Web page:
An Arizona man hit it big in Las Vegas.
But there were a lot of hoops that needed to be jumped through before he was able to get his hands on his major payday.
In fact, it took the help of a member of the U.S. Air Force to reel in the winnings. It will likely turn into one heckuva story.
Another example of what happens in Vegas doesn’t always stay in Vegas.
Slot Machine error nearly costs AZ man $229K
Back in January, Robert Taylor and his family were celebrating his brother’s recent graduation from the University of Arizona. Instead of checking any of the Arizona Casinos, they decided to make the trip from the Grand Canyon State to Las Vegas.
Taylor decided to go to the Treasure Island Hotel and Casino to give the slot machines a whirl during the trip. After about 10 minutes of playing, Taylor’s machine briefly showed that he might have won a progressive jackpot. However, the machine then stated that there was an error, and he was prompted to call for an attendant.
Progressive slot machines are networked to other machines and offer bigger payouts than standalone slots. This particular machine was linked to several slots in Nevada and other states and was connected to a remote server.
After about an hour, a slot machine technician could not figure out the problem. Treasure Island eventually gave Taylor some cash for his troubles to resolve the matter. However, they did not get his name or any contact information.
A few days later, the slot machine manufacturer determined that Taylor’s machine did, in fact, hit on a progressive jackpot of $229,368.52. They also say a problem with the server blocked the payout.
Because they did not get any contact info, the casino was unable to determine the identity of the winning player. The case was turned over to the Nevada Gaming Control Board.
Air Force Reservist from Arizona called in to help investigate
The Nevada Gaming Control Board’s technology division and forensics lab started working with the casino and the slot manufacturer to try and find the lucky winner. Agent Dan Nuqui was also brought in on the case.
Maj. Nuqui is an individual mobilization augmentee assigned to the 355th Security Forces Squadron, Davis-Monthan Air Force Base, Arizona. He says he didn’t have much to go on.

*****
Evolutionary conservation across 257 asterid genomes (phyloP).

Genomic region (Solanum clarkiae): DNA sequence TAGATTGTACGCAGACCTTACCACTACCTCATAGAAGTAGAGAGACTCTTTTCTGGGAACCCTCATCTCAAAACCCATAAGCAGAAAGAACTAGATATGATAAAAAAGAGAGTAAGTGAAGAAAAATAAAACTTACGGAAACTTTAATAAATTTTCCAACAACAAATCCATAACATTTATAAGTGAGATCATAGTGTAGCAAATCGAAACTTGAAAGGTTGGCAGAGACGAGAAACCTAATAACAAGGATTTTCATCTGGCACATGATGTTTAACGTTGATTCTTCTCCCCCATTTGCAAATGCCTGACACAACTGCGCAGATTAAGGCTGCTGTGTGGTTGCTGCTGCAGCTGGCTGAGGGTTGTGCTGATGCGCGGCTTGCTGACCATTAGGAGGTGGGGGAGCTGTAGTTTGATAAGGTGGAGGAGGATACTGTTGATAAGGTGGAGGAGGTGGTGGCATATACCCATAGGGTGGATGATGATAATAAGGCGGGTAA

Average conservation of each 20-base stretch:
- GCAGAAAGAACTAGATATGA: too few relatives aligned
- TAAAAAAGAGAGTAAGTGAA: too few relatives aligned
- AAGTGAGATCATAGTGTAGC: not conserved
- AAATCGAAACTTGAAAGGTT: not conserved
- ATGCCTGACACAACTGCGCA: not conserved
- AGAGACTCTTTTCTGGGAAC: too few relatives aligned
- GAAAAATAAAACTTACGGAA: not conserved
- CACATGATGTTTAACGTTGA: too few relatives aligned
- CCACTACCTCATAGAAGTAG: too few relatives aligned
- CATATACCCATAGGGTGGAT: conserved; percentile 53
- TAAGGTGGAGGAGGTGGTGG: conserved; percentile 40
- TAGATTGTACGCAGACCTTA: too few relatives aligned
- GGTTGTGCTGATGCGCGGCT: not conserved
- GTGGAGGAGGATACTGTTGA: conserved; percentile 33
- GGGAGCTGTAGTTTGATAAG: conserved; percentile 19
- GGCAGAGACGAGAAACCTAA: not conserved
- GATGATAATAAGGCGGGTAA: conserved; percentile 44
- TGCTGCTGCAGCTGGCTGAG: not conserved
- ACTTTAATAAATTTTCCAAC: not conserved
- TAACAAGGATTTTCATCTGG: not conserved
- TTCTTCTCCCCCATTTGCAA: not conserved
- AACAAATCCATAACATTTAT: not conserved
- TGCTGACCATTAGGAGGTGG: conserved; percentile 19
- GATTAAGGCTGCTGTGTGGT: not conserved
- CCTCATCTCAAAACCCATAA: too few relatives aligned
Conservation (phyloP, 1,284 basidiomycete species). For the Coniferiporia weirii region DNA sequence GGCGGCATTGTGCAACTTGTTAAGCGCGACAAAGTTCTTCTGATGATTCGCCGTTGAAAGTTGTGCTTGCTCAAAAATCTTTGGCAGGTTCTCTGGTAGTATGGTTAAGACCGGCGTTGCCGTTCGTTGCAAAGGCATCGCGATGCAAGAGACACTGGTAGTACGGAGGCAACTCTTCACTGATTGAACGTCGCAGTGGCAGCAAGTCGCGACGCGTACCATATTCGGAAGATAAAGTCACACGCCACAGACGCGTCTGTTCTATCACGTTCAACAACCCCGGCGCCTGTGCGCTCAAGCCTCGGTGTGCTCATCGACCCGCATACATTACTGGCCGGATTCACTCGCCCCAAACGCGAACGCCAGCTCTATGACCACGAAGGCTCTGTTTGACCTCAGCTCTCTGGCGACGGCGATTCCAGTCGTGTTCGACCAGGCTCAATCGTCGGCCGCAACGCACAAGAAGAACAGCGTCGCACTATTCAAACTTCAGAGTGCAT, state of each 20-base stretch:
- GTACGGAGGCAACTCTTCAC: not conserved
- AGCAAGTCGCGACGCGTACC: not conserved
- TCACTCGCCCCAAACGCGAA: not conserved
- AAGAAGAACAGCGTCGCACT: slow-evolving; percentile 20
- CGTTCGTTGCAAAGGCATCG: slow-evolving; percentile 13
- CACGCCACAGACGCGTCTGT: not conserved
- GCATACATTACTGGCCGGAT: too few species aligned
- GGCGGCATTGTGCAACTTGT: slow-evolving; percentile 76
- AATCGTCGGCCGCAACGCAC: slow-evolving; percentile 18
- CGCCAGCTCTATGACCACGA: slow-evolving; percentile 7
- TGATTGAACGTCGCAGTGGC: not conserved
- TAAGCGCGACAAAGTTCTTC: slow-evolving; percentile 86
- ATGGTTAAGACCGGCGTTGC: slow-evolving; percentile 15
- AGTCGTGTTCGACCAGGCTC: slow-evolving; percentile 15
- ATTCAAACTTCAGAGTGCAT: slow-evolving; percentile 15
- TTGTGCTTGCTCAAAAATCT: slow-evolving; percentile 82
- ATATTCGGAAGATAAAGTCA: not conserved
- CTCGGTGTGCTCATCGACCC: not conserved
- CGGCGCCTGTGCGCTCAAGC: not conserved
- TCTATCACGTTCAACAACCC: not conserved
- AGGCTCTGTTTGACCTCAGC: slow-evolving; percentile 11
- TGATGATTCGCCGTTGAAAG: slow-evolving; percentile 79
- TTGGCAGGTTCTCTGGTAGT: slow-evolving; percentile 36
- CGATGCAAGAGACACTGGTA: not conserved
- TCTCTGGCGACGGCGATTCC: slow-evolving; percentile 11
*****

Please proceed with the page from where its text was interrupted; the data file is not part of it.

“The Taylors had not used any credit cards at Treasure Island, so basically all we had was some surveillance video from inside the casino and an outside distant pixelated shot of them going to a neighboring property,” Nuqui said in a release from the Air Force.
However, that grainy video showing an SUV would be the clue that helped break the case. Nuqui made a call to the Nevada Transportation Authority they figured out that the SUV was probably an Uber or Lyft vehicle.
Several days after contacting both ride-share companies, Uber responded, saying the vehicle was probably one of theirs.
As Nuqui said:
“Unfortunately, Uber would not give me the rider’s name without a warrant or subpoena. We were quickly approaching 30 days since the jackpot was hit and getting the money in the winner’s hands is much harder after that 30‑day window, so I begged Uber to reach out to the rider and ask him to get in touch with me. I gave them my e-mail, cell phone, everything and hoped that the person would call.”
The $229K phone call
After not hearing anything for a few days, Nuqui reached out to Uber again and asked them to once again give his contact information to the rider.
Eventually, he got a call.
“Robert’s father called me and said he thought the whole thing was a scam,” Nuqui said. “I gave him all of my credentials and I finally convinced the dad to tell his son to give me a call. A couple of hours later, Robert called me and I got to tell him about his good luck.”
Taylor eventually went back to Las Vegas to collect the money. There he got to meet the man that went above and beyond to make sure he got his money.
“He was extremely grateful and just kept saying, ‘I can’t believe you guys found me,’” Nuqui said.
Nuqui says he ran into many roadblocks during his investigation, but he never once thought about throwing in the towel.
As he said:
“That would have been the easy thing to do – to say ‘I tried, but I just can’t track this guy down,’ but it all goes back to the core values we’re taught in the military. It comes down to doing the right thing, even when nobody is looking. I kept putting myself in this person’s shoes and I knew I had to keep searching until I found him.”